Breaking Old Habits

            I heard a commentary on why our New Year’s resolutions are so hard to keep, or, to put it another way, why old habits are so difficult to break.  The psychologist, of course, suggested making these vows more specific, not only saying, “I’ll lose five pounds,” but also resolving, “I won’t eat between meals; I’ll give up dessert; I’ll hit the tread mill.”

            He spoke of the importance of habits.  Good ones, like locking a seat belt in place, which are not only critical, but automatic.  When we have so much on our minds, we benefit from the habits we make that serve us positively. They free our minds for other concerns and provide a calm, born out of the familiar. Good habits and, I suppose, bad ones, too, give us pleasure.

            When we try to reform a bad habit, we are battling the familiar, the automatic response, and the comfort of the familiar.  This psychologist claimed that habits took anywhere from 21-28 days to form, so if we committed to a new action for a month, it could become routine for us.  Most of us, however, can’t continue the new for that long.

            Recently, I blogged about my intention to do something new every day as an antidote to time getting away from me.  Doing the new, I maintained, gave a vivid experience, similar to that which we had in childhood when so much was a first time experience.

            This resolve lasted several days, but then life and its demands took over.  Plus, there was something exhausting about scheduling something new each day.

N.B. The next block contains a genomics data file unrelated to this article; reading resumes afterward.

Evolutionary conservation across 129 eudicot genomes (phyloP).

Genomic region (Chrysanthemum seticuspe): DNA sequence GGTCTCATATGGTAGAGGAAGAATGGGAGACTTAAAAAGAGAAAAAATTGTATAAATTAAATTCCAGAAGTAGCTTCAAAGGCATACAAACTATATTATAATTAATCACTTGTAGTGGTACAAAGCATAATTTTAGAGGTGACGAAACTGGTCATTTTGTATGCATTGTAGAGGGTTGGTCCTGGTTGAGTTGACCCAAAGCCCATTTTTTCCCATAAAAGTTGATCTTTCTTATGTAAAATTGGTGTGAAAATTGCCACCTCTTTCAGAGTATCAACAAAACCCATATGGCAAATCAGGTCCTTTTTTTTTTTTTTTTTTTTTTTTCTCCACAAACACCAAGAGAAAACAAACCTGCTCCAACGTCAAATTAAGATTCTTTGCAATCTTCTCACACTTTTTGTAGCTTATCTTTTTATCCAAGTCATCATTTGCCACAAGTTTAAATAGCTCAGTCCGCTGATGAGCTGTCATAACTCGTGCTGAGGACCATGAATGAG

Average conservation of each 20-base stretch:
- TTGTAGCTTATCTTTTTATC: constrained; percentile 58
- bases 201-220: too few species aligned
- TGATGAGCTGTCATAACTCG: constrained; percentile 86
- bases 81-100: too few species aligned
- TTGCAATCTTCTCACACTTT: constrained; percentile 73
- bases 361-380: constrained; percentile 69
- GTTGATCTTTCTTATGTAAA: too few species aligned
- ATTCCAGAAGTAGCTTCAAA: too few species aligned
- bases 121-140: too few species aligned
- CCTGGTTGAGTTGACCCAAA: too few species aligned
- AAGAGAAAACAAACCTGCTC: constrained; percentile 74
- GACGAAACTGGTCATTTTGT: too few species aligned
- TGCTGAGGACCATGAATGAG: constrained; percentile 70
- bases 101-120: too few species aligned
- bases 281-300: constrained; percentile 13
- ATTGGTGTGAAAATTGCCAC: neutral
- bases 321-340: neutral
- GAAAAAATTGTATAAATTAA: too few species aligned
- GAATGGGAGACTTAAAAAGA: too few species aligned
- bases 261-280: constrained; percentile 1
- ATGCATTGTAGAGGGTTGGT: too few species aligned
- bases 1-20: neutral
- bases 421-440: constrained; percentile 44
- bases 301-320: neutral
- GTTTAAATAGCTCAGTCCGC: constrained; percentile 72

The psychologist explained that breaking with our routine is tiring.  He had arrived in the United States yesterday for the first time to promote his book.    Although exciting and invigorating, the new is also demanding.  He had to find a new place for breakfast, for a cup of tea, for how to use public transportation or for driving around this new city.  So one reason we resist the “new” is that it is challenging, unsettling, tiring.

            And truthfully, even with the old habits that are good for us, that we love, like swimming, for instance, in my case, it can grow stale and not as pleasurable with the routine.  So we often want to think of little additions to the habit to bring out the new in it.

            So I’m hoping that those writers I teach and mentor will examine their writing habits, as I will, and think about alterations, additions, subtractions.  Alter your schedule for a solid month and see if it increases productivity. And though we say this routinely at this time of year, so that it truly has little effect, Happy New Year.  May we all see what we can do to improve our own lives and that of others around us?



About Sally Hobart Alexander

Blinded at the age of twenty-six, I left California and elementary school teaching for life in Pittsburgh, Pa. There, I met my husband, got a Masters' degree in social work, had two kids, now 35 and 32, and became a writer. Surprisingly, the writing career led me full-circle to teaching, and I teach in Chatham University's M.F.A. program and lead two writing critique groups. Always, since the age of 26, I have traveled, not in the stereotypic darkness attributed to blindness, but a mist. My blog then, "traveling through the mist" will deal with issues in my culturally different life as a blind writer, teacher, speaker, and human being.
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One Response to Breaking Old Habits

  1. Susan Krevat says:

    Our class just read your book Mom’s Best Friend, and we were just reading your blog. We were hoping you might answer some questions for us:

    1. When did Ursula die? How many dogs have you had since then?

    2. In what year did Marit die?

    3. Why does Mom’s Best Friend have black and white pictures instead of colored pictures?

    4. How do you read your messages on the computer if you can’t see?

    5. How old are you now? (if you don’t mind telling us)

    6. How has your day been today?

    7. Is it hard being blind?

    8. Do you read Braille books?

    9. Is there a Braille edition of Mom’s Best Friend?

    Thank you if you can answer the questions for our class,


    Mrs. Krevat’s 3rd grade class, Goodyear School, Woburn, Ma

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